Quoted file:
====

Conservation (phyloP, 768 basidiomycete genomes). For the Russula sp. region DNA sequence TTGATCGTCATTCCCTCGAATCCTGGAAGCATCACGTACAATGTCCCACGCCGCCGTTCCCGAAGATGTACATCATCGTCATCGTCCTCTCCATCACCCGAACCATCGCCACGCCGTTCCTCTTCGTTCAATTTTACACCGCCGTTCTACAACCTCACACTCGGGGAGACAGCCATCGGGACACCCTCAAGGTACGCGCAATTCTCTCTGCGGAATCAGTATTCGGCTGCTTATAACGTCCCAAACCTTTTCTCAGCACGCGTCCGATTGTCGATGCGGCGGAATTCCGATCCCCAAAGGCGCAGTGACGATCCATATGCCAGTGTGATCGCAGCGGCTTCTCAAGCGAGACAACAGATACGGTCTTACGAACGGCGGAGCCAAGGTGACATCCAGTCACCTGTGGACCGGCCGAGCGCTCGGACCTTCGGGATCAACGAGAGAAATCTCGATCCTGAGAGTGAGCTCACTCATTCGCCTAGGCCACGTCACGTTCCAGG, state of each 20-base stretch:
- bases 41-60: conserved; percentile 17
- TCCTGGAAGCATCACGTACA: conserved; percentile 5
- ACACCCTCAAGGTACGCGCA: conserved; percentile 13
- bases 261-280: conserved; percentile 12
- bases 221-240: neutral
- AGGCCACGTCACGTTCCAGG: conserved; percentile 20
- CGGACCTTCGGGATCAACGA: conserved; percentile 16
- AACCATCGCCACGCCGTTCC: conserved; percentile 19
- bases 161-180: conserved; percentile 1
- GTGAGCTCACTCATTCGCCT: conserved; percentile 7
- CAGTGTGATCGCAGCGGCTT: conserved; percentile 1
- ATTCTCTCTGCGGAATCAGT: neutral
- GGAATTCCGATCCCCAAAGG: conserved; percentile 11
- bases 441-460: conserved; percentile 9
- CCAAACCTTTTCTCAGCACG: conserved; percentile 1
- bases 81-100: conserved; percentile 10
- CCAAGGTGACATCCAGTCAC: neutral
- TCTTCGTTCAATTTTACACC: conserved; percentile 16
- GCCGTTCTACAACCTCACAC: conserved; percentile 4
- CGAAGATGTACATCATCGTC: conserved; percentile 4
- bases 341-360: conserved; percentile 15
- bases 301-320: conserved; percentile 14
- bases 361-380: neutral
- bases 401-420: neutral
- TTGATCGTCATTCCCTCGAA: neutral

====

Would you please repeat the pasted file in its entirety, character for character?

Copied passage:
Conservation (phyloP, 768 basidiomycete genomes). For the Russula sp. region DNA sequence TTGATCGTCATTCCCTCGAATCCTGGAAGCATCACGTACAATGTCCCACGCCGCCGTTCCCGAAGATGTACATCATCGTCATCGTCCTCTCCATCACCCGAACCATCGCCACGCCGTTCCTCTTCGTTCAATTTTACACCGCCGTTCTACAACCTCACACTCGGGGAGACAGCCATCGGGACACCCTCAAGGTACGCGCAATTCTCTCTGCGGAATCAGTATTCGGCTGCTTATAACGTCCCAAACCTTTTCTCAGCACGCGTCCGATTGTCGATGCGGCGGAATTCCGATCCCCAAAGGCGCAGTGACGATCCATATGCCAGTGTGATCGCAGCGGCTTCTCAAGCGAGACAACAGATACGGTCTTACGAACGGCGGAGCCAAGGTGACATCCAGTCACCTGTGGACCGGCCGAGCGCTCGGACCTTCGGGATCAACGAGAGAAATCTCGATCCTGAGAGTGAGCTCACTCATTCGCCTAGGCCACGTCACGTTCCAGG, state of each 20-base stretch:
- bases 41-60: conserved; percentile 17
- TCCTGGAAGCATCACGTACA: conserved; percentile 5
- ACACCCTCAAGGTACGCGCA: conserved; percentile 13
- bases 261-280: conserved; percentile 12
- bases 221-240: neutral
- AGGCCACGTCACGTTCCAGG: conserved; percentile 20
- CGGACCTTCGGGATCAACGA: conserved; percentile 16
- AACCATCGCCACGCCGTTCC: conserved; percentile 19
- bases 161-180: conserved; percentile 1
- GTGAGCTCACTCATTCGCCT: conserved; percentile 7
- CAGTGTGATCGCAGCGGCTT: conserved; percentile 1
- ATTCTCTCTGCGGAATCAGT: neutral
- GGAATTCCGATCCCCAAAGG: conserved; percentile 11
- bases 441-460: conserved; percentile 9
- CCAAACCTTTTCTCAGCACG: conserved; percentile 1
- bases 81-100: conserved; percentile 10
- CCAAGGTGACATCCAGTCAC: neutral
- TCTTCGTTCAATTTTACACC: conserved; percentile 16
- GCCGTTCTACAACCTCACAC: conserved; percentile 4
- CGAAGATGTACATCATCGTC: conserved; percentile 4
- bases 341-360: conserved; percentile 15
- bases 301-320: conserved; percentile 14
- bases 361-380: neutral
- bases 401-420: neutral
- TTGATCGTCATTCCCTCGAA: neutral